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Wednesday, November 11, 2009

Cambodia Rejects Thailand's Request To Extradite Thaksin

(RTTNews) - Cambodia on Wednesday rejected a formal request made by Thailand for the extradition of former Thai Prime Minister Thaksin Shinawatra, who has been convicted of corruption charges in his home country.

Earlier in the day, three Thai diplomats handed over a formal request for the detention and extradition of Thaksin to Cambodia's foreign ministry. However, the Cambodian ministry rejected the request within hours of its submission.

Cambodia's foreign ministry said in a statement later that the Thailand's request was not covered by the extradition treaty between the two countries as it considers the conviction of Thaksin on corruption charges to be politically motivated. The statement added that the toppling of the former Thai PM by the country's military came despite Thaksin being "overwhelmingly and democratically elected by the Thai people".

The Thai request for the extradition of Thaksin came after the former Thai Prime Minister arrived in Cambodian capital city of Phnom Penh on Tuesday to take up a position as an economic adviser to Cambodian Prime Minister Hun Sen.

Thaksin had served as Thailand's Prime Minister from 2001 to 2006, before being toppled in a military coup. He has been living in self-imposed exile, mainly in Dubai, after the military ousted him a coup in September 2006, accusing the former PM of corruption.

The military controlled the country for a short period until new elections in 2007 December brought Thaksin's allies back into power. Soon afterwards, Thaksin returned to his home country, but was sentenced to two years in absentia for corruption after he went into exile again.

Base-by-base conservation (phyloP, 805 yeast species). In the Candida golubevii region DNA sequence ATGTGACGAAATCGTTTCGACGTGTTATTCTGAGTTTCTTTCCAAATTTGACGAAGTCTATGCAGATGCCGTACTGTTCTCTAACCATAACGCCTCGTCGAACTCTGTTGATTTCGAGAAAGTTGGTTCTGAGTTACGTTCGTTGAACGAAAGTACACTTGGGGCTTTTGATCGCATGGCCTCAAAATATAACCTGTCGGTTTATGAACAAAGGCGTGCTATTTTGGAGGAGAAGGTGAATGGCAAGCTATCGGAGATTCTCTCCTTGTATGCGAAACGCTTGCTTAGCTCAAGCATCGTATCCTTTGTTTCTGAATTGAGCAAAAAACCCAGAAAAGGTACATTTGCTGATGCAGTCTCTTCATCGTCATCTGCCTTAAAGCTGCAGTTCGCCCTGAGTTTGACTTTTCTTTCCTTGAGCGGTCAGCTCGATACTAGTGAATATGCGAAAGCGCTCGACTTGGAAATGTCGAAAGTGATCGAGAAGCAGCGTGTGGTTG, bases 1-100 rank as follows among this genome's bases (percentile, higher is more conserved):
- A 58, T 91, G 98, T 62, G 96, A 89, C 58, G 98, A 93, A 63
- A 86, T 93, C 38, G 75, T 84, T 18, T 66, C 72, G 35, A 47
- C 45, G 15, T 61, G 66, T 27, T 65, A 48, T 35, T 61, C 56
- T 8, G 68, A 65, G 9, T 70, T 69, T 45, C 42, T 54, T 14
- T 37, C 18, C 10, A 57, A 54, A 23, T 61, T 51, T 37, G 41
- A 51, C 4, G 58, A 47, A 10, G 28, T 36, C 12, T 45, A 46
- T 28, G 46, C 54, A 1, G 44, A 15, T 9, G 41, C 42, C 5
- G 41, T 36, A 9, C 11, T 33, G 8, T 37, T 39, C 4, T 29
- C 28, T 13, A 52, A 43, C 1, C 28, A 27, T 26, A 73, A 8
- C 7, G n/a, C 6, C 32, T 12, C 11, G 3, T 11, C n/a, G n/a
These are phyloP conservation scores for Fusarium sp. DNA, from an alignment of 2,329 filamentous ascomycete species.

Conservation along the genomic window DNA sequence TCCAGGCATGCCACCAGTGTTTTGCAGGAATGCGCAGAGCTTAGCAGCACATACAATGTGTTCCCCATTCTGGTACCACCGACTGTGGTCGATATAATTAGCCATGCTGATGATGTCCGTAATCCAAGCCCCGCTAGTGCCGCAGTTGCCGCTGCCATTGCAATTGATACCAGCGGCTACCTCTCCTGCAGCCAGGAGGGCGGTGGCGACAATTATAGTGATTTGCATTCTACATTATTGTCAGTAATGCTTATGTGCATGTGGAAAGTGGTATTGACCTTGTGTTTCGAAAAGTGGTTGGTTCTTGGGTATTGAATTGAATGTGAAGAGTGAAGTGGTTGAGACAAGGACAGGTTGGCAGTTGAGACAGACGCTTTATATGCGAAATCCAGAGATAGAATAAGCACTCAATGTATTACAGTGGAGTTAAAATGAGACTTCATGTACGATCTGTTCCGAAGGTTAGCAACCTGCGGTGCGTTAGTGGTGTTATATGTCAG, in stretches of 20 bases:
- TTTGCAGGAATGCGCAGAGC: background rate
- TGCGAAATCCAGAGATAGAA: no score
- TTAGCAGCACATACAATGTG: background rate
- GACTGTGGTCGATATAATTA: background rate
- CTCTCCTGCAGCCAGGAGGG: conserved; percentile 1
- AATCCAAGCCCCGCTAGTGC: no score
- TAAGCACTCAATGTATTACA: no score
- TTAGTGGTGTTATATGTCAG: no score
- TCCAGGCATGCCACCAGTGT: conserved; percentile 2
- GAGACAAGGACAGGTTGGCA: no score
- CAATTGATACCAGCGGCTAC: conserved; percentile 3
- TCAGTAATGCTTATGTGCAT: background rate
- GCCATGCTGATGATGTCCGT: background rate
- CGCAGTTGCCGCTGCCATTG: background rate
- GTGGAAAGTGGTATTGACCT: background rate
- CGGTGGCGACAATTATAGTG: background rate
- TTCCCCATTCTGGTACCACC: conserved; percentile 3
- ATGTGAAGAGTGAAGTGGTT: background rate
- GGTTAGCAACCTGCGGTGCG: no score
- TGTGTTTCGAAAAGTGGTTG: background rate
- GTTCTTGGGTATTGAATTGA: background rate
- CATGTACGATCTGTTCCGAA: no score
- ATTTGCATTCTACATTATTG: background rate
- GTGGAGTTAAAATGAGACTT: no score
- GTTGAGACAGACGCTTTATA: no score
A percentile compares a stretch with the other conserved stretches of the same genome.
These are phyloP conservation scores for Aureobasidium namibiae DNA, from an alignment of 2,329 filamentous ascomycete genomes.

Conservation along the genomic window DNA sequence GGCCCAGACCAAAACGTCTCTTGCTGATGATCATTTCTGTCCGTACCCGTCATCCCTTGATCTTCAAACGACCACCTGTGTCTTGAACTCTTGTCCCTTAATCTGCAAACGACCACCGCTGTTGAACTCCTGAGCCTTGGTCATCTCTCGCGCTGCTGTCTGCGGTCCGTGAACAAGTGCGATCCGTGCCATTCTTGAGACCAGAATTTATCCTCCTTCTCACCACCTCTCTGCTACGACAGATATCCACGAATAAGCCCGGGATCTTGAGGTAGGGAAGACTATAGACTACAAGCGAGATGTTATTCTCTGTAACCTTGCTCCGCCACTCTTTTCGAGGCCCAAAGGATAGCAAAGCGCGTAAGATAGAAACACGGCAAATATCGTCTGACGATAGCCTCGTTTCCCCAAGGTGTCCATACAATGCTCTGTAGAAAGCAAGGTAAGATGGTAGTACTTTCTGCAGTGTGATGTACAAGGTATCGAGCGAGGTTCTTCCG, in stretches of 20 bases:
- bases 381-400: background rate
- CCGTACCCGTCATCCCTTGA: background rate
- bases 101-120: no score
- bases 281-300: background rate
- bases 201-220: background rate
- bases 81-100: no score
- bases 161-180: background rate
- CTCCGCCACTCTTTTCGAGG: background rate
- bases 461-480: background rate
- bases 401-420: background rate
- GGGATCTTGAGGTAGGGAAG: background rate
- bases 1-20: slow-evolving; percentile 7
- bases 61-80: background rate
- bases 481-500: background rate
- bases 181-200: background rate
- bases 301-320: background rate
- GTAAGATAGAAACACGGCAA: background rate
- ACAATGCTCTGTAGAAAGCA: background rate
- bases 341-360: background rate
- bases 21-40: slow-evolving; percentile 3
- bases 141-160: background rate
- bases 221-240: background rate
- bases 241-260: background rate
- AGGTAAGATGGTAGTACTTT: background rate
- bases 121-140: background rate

The present Thai government under Prime Minister Abhisit Vejjajiva came into power in December in a special parliamentary vote after the country's constitutional court ousted Prime Minister Somchai Wongsawat, an ally of Thaksin, from office and disbanded his ruling People Power Party (PPP) over electoral fraud.

The latest diplomatic row over Thaksin's extradition comes as relations between Thailand and Cambodia are already strained over a disputed ancient temple on their border. Both the countries claim ownership of the temple, which is located inside Cambodian territory. However, the main approach to the temple is from Thailand.

The long-standing dispute over the Preah Vihear border temple began after International Court awarded the temple to Cambodia in 1962, and escalated after Unesco listed it as a World Heritage Site recently. The dispute has led to several clashes between the armies of the two countries near the site of the border temple.

by RTT Staff Writer

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